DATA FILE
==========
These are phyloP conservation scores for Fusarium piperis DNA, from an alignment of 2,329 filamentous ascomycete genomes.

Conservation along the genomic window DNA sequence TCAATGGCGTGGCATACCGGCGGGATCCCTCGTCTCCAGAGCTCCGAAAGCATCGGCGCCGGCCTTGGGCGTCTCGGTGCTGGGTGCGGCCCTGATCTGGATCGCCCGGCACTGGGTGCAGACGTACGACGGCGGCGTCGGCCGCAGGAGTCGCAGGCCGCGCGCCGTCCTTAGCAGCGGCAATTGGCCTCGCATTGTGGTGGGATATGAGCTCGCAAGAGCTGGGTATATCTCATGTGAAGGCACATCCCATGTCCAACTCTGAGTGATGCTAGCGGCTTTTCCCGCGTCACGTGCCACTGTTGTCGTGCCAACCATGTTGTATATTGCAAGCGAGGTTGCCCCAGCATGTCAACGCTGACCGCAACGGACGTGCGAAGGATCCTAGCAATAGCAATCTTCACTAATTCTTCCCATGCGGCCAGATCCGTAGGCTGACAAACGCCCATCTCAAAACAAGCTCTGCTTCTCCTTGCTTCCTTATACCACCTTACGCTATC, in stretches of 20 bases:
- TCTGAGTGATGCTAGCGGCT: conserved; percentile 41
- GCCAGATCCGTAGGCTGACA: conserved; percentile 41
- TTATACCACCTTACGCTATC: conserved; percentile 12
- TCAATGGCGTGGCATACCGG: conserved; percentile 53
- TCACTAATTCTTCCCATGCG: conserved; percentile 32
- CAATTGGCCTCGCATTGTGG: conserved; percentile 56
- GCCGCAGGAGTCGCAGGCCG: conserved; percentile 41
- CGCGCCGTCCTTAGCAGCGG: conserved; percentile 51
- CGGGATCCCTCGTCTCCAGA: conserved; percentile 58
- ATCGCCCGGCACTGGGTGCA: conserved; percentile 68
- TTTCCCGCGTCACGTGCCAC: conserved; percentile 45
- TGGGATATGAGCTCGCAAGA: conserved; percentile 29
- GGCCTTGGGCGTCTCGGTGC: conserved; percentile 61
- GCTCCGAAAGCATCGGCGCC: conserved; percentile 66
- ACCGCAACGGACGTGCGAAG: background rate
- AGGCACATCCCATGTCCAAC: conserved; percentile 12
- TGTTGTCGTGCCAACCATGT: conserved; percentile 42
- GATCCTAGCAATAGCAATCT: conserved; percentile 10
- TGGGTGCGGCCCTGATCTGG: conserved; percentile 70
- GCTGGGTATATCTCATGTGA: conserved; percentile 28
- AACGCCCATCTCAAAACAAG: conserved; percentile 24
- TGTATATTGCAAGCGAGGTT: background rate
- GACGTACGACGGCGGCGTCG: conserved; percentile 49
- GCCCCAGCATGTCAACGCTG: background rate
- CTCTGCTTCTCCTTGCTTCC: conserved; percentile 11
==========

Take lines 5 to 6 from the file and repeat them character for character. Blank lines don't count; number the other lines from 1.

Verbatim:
- TTATACCACCTTACGCTATC: conserved; percentile 12
- TCAATGGCGTGGCATACCGG: conserved; percentile 53